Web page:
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I have water seeping from the grout where the wall of my shower meets the floor. (The tile is travertine, in case that's relevant). In the picture below, the shower hasn't been used in over 24 hours, and the rest is completely dry, except for two other similar spots on the grout.

Picture

I first noticed this about a year ago. I removed a large section of the old grout, and discovered a surprising (to me) amount of water, maybe 1/4" in the gap behind the grout. I let that completely dry, then re-grouted and applied sealer.

A few months later it re-appeared. Since then I've just been letting it dry and applying more sealer, but it is reappearing more and more frequently. I can also see hairline cracks in the new grout already - I'm assuming this is where most of the water is getting in.

My thought is to tear out the grout in the floor-wall joint and replace it with caulk. But I'm a bit concerned that if water still gets back there somehow, the caulk will seal it in and prevent me from noticing until it starts coming out somewhere worse.

Any advice on how I should deal with this?

  • Is this shower on a ground floor or in a basement? – elrobis Nov 29 '17 at 20:33
  • Ground floor, on a slab – Todd Gibson Nov 29 '17 at 21:11
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Well this is working just like a travertine shower should.

Travertine is porous. You can apply sealer but honestly unless the travertine was honed specifically to take sealer - which most residential tile is not - sealer may help a bit but in no way will seal your tile shut. Trust me I have been there.

So water is getting into the tile and the grout probably and will travel the course that gravity tells it to. It is perfectly normal to see water coming out of grout in a shower floor - especially on a porous stone.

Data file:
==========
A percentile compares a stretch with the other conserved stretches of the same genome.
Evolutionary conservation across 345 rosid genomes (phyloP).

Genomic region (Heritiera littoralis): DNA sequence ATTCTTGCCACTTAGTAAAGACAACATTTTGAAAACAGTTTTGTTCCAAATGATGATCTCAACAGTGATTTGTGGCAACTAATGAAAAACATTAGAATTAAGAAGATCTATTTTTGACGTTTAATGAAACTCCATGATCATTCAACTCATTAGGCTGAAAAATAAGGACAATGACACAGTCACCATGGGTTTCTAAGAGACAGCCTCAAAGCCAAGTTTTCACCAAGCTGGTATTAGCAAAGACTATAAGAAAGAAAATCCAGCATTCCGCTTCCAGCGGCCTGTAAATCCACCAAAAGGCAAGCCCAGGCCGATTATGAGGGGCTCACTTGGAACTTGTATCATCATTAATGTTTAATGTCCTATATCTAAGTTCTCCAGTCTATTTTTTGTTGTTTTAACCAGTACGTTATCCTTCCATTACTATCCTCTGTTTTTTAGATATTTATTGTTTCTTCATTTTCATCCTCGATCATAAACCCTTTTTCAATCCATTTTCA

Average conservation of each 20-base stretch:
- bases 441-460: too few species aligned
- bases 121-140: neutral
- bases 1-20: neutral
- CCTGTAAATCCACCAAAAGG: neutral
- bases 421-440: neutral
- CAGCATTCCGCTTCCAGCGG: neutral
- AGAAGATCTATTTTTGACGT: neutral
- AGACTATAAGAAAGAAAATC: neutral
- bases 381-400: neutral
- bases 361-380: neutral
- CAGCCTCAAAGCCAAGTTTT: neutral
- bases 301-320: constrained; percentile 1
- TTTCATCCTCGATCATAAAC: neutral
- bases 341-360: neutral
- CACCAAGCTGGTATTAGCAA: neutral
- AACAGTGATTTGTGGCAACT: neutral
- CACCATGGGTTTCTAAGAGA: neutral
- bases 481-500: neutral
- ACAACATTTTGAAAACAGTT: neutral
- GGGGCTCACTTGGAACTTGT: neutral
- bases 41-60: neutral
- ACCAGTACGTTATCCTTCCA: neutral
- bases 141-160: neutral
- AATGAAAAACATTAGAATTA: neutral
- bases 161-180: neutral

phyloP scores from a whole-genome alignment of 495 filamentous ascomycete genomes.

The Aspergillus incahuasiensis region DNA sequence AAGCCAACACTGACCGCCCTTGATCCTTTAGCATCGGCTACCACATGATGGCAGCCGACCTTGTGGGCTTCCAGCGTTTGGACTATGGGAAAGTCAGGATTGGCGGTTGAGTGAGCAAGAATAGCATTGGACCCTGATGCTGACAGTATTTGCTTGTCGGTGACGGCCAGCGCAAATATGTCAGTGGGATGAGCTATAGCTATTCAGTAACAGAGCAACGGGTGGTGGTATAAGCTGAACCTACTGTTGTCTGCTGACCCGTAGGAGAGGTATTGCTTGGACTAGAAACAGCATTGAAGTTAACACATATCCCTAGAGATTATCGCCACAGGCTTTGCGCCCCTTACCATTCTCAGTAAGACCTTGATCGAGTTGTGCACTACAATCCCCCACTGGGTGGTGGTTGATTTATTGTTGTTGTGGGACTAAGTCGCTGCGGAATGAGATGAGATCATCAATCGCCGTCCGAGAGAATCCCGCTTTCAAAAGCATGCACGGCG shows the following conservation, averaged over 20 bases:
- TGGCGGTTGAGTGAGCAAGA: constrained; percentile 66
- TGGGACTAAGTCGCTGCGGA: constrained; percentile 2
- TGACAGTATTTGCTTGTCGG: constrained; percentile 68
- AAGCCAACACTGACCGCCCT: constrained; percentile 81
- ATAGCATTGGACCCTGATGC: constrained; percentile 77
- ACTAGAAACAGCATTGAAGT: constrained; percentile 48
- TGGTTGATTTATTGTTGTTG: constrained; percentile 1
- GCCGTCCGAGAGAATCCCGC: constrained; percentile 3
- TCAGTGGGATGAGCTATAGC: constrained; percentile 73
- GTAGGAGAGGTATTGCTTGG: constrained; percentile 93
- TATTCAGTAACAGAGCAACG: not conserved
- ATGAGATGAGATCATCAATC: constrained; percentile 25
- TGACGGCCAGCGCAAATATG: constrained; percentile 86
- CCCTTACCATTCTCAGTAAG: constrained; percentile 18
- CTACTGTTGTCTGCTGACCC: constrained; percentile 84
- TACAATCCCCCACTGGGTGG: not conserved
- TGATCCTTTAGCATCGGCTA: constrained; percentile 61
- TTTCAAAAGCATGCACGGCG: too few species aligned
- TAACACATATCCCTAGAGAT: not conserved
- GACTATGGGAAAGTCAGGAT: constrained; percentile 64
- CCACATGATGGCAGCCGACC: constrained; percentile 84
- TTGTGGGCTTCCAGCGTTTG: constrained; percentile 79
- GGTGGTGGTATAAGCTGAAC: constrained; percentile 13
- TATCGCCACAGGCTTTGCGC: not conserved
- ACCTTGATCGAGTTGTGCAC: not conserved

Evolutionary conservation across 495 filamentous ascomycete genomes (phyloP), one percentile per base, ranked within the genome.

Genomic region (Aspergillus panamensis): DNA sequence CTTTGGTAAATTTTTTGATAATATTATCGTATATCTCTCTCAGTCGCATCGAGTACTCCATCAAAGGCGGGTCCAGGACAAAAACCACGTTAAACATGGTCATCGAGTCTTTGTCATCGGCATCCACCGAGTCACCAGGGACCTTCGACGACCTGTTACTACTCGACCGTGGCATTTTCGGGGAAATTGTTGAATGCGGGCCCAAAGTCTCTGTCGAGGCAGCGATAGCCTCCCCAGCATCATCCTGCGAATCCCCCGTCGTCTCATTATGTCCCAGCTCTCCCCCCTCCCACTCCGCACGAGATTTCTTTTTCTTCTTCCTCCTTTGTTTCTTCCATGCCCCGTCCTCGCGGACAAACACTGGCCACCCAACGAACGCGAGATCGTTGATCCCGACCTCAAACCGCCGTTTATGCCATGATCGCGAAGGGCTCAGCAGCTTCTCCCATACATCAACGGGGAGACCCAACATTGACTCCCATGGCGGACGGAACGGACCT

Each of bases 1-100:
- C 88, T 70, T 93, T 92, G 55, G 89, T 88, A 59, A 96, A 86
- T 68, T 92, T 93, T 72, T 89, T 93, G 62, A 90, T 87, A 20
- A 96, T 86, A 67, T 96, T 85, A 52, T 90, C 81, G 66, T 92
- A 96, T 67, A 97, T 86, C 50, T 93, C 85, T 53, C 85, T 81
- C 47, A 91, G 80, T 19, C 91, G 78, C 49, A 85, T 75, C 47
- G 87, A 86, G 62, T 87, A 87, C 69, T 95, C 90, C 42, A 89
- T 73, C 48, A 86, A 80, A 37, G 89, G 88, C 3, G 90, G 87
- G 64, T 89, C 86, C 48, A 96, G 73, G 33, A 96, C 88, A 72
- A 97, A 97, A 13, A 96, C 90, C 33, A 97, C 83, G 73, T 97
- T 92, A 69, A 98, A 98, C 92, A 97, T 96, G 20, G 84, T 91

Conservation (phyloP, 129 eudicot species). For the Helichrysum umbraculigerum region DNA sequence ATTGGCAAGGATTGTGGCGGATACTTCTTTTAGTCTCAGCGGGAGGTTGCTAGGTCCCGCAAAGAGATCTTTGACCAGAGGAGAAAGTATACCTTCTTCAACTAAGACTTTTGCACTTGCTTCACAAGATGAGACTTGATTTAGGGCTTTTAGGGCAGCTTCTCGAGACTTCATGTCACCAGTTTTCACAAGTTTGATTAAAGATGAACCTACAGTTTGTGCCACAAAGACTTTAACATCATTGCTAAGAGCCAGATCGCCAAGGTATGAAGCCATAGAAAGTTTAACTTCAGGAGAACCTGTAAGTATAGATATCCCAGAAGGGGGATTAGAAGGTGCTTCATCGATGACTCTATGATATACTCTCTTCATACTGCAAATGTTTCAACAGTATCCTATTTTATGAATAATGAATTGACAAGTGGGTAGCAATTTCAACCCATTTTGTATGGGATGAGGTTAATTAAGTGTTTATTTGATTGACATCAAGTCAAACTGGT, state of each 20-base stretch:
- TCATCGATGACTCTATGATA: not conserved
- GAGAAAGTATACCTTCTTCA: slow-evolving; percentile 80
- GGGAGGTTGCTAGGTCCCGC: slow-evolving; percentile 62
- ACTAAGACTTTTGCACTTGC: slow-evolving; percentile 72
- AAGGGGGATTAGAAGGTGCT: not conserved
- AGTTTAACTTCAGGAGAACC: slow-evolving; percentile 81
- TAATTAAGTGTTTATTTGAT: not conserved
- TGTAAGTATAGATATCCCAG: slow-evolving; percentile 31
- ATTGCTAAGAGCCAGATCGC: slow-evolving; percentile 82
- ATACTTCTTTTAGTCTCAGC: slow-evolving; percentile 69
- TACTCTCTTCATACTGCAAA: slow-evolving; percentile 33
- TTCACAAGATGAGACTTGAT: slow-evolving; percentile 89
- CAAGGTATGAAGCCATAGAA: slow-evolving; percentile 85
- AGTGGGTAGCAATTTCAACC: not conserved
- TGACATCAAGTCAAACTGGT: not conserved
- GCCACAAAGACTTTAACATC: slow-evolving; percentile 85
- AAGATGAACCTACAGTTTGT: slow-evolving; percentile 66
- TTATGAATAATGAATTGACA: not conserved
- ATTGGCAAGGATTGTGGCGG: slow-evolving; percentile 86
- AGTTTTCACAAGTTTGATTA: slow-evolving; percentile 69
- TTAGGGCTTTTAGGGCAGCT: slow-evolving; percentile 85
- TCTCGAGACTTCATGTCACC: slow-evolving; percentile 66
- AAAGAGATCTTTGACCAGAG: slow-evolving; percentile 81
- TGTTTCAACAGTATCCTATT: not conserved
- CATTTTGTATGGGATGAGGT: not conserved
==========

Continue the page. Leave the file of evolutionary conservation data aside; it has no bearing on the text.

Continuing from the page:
So why could this be an issue:

  1. You do not have proper backing behind the travertine. Meaning you do not have some sort of concrete backer or waterproof membrane. If you have drywall behind the travertine you would basically need to paint on the sealer every other week and that might not help. I seriously doubt anyone installed travertine on drywall but you never know. The only way you can tell is open up the wall behind it. Even then you always install drywall+plastic+thin backerboard which works - but would make you think it was installed on drywall.

  2. If the water is making it outside of the shower area from below. You are on a slab which takes away 95% of the issues. But you still don't want water spilling to the next room. If the water is contained in the shower... well that is what the system is supposed to do.

A properly designed shower system isn't supposed to keep water from going in grout, it is supposed to last and keep water in the shower. If it is doing those two things it is doing its job.

What should you do?

  1. Look for water in surrounding rooms - you don't have to go all Mike Holmes here. I would personally just point the shower at this wall maybe 3-4 times for 20 mins in one day. Let it get really really wet. And then see if that day or the next there are any moisture issues in the next room - you should be able to put your hand on the wall and feel this or pull up a bit of trim or carpet. You do not need to open walls.

  2. If you do find water you need to open walls though. See what is behind the travertine. It is usually at this point where you have to seal it from behind or figure it was made wrong and start over.

  3. However the most likely scenario is you don't need to do anything at all and let the shower function. I would not under any circumstance caulk the bottom. You know the water is getting in the wall - why would you want to hold it at the bottom? If you feel the need that you HAVE to caulk the bottom leave drainage gaps in the caulk. I would personally not seal the travertine if I thought (and I would assume this until proven otherwise) there was proper waterproofing behind. The reasoning is that with something like travertine you are never going to seal it perfectly. So water will get in, but if sealed well the water may take much longer to leave/evaporate. There is a good chance that you adding sealer already has caused more water at the floor because it is not evaporating and it can escape there. Nothing to be alarmed about concerning past sealing - just telling you why you are getting the result you are.

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    Excellent news! Thanks for your answer. I've already checked the adjacent rooms, and there are no signs of moisture. I'll wait a bit to see if there are any other responses, but if not I'll accept yours. Thanks again! – Todd Gibson Nov 30 '17 at 15:21

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